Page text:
Maybe xkcd is right and all cultures have as many inside jokes as each other, but I believe that some select groups are especially prone to inside jokes, like debaters for example. I have inside jokes with lots of different groups (I can walk up to a few orchestra friends and mention a Sicilian Largo and have the group folded in half with laughter), but I think policy jokes will always be closest to my heart. There's something about the quality of the humor when a group of nerdy high-schoolers engage in intellectual argumentation that results in terrifically amusing conversations.
Obviously, the whole point of inside jokes is that they are really not funny once they are explained. I am torn between just finishing this post with "I made a giant cookie and wrote something dumb and punny on it," but I feel like that would be unsatisfactory, and a little rude to any out-of-towners. Even if it ruins the joke completely, I'm just going to go ahead and explain the whole darned thing.
Of course, this is in reference to Debate Treat Number Two. I wanted something without nuts for the peanut-free debaters, and preferably something that I could write on. I also wanted something quick and easy to make, but cool and usual. I settled on a recipe for a cookie pizza. The cookie was extremely standard, almost boring to make. I didn't have a pizza pan on hand so I pressed the cookie dough onto a buttered cookie sheet. It spread and browned and looked delicious. While it was in the oven, I suddenly realized that I didn't have any clue how to transport this giant cookie to a high school three hours away on a school bus... but that's another story.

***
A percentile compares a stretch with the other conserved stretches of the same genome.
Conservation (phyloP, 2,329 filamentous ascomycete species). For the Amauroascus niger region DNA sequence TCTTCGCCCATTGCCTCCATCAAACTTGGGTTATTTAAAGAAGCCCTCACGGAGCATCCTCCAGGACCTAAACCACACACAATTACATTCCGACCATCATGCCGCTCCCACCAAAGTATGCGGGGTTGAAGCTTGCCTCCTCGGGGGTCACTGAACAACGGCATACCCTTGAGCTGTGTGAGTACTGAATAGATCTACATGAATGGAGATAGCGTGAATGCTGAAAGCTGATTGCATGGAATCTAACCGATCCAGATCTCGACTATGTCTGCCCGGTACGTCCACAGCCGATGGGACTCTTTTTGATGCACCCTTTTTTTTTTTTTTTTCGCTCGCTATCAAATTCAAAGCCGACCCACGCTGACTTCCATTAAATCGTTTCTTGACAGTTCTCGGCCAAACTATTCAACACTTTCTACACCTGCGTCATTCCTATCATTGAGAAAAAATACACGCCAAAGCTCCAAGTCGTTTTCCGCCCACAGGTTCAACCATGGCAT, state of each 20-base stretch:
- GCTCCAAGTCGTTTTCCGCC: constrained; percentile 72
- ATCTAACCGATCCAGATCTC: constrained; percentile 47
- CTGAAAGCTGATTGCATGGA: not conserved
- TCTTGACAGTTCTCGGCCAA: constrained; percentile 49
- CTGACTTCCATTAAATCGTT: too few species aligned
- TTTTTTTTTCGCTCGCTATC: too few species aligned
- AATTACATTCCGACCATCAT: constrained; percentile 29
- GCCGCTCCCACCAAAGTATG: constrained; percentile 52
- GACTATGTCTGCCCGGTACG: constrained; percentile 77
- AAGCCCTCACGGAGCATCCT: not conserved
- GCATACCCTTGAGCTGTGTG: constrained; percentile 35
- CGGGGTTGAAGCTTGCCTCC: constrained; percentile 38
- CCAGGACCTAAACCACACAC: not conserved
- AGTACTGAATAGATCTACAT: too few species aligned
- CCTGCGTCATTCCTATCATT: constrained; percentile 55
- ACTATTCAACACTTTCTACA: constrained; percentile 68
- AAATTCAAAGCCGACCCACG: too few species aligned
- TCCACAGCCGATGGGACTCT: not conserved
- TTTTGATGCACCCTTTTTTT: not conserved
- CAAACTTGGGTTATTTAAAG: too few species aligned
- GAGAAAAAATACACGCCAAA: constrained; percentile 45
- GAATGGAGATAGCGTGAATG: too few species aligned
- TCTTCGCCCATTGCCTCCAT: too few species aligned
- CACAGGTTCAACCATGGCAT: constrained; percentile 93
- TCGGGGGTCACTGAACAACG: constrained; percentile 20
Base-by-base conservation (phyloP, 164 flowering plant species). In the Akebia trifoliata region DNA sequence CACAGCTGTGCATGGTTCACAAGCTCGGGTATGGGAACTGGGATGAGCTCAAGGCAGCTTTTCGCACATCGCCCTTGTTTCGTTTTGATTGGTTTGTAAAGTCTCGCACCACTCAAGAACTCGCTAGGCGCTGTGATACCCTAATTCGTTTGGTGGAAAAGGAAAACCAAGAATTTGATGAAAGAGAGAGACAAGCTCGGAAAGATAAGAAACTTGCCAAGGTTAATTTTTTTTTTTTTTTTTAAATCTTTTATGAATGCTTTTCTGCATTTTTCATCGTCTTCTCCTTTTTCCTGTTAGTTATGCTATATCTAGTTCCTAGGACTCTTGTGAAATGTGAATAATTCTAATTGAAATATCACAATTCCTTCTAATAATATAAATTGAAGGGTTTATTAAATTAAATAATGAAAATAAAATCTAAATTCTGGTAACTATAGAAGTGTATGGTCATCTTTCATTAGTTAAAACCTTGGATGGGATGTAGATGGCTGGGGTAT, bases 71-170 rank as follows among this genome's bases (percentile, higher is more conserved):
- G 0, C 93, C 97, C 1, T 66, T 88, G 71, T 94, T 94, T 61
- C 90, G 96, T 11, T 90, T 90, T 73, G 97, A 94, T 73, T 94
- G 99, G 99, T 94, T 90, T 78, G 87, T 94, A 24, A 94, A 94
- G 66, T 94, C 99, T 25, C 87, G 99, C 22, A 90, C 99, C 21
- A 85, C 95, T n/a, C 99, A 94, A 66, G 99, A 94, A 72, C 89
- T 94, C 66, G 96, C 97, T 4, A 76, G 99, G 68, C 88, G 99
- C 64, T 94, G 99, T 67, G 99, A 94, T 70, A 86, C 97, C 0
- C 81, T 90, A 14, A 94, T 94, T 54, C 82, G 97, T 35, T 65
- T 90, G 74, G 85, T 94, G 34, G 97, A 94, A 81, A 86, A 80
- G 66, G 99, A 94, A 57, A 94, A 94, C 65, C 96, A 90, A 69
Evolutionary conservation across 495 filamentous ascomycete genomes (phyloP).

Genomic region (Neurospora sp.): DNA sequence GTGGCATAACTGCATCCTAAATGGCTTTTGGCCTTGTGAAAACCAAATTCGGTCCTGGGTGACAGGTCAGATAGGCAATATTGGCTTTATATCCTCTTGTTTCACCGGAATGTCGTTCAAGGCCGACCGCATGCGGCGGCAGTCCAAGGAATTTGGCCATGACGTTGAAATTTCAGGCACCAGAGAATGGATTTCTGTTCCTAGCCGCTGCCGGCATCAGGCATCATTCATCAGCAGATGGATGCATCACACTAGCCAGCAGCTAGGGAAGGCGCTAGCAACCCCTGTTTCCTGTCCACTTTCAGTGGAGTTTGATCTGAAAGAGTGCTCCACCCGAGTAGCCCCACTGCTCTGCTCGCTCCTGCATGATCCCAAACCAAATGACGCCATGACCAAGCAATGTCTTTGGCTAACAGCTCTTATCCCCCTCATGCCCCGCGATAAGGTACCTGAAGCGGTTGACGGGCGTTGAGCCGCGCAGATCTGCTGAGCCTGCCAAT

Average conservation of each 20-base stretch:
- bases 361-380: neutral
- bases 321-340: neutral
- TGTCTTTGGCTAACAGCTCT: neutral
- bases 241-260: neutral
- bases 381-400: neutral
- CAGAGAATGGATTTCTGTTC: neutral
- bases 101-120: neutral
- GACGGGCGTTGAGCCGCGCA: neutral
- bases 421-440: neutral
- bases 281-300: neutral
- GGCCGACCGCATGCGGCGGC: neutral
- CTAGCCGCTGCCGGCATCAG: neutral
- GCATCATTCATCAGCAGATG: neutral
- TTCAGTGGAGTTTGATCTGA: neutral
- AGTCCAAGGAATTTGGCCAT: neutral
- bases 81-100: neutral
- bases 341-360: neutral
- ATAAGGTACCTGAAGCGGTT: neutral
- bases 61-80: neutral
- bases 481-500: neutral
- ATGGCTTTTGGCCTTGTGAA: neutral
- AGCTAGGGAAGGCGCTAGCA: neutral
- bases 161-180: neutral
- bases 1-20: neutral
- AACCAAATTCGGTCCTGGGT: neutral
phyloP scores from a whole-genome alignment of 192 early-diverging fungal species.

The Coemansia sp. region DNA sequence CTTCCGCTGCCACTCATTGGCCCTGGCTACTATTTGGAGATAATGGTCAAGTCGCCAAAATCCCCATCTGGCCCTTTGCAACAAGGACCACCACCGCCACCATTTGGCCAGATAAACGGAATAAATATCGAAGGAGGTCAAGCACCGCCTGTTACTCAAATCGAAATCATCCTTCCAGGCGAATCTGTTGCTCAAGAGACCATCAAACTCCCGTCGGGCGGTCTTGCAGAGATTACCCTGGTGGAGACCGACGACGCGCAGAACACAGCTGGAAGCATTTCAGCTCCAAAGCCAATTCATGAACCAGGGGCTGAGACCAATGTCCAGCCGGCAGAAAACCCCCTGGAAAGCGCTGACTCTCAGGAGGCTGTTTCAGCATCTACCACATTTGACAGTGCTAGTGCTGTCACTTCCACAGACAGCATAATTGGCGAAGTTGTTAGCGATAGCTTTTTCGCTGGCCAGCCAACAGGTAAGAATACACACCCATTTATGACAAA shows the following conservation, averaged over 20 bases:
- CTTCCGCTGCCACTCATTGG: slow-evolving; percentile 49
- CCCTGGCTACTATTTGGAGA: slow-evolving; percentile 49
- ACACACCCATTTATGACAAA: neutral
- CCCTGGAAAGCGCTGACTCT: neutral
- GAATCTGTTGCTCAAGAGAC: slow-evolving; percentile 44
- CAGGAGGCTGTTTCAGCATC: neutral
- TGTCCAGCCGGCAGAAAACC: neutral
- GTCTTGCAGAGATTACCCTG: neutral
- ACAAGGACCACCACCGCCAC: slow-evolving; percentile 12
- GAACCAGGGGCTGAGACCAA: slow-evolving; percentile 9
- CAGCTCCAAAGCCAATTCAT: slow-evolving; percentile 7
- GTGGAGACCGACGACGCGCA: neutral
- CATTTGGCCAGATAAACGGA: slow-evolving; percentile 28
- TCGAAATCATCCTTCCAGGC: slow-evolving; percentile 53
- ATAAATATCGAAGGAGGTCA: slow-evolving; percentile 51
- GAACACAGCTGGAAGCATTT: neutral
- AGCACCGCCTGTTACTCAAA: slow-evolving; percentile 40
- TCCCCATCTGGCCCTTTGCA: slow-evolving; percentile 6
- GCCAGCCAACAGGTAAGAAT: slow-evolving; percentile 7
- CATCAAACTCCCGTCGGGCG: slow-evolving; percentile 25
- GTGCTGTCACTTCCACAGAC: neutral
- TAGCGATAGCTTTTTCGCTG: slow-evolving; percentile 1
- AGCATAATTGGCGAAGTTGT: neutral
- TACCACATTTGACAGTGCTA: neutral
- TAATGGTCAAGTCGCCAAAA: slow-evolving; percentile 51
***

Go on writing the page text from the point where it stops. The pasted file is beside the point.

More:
For the topping on my giant cookie, I was a bit unsure what to do. I knew that I wanted to write on it, but just leaving it blank with writing on top seemed boring. I didn't have cream cheese for the topping for which the recipe called, but I figured I'd do some sort of icing anyways. Too lazy to make real icing, I spread it with melted chocolate chips. It never ceases to amaze me how difficult it is just to melt chocolate to a smooth consistency. Even going slow and stirring it frequently, I messed up the microwave melting process and had to save the chocolate with water and cream and more chocolate and lots of stirring and all together far too much work for one measly bowl of melted chocolate. On top of the smooth dark chocolate, I used my favorite zip-lock pastry bag trick to write with melted white chocolate. (White chocolate chips are rarely found in my house, but they were bought for another amazing creation that I will write about tomorrow.)
And now, to be utterly polite to those outside of the debate community, I ought to explain the joke. The writing, which is to be pronounced "West Laf debaters are sexier," has an obvious meaning. But why is sexier spelled CX? CX refers to cross-examination, more commonly known as cross-ex, which is the time when one debater questions his or her opponent in an unscripted fashion. Cross-ex is so integral to the type of debate that I do, policy, that policy was once known as cross-examination debate. Thus, debaters, and most important policy debaters, are CXier. And those from my school, of course, are the most CXy.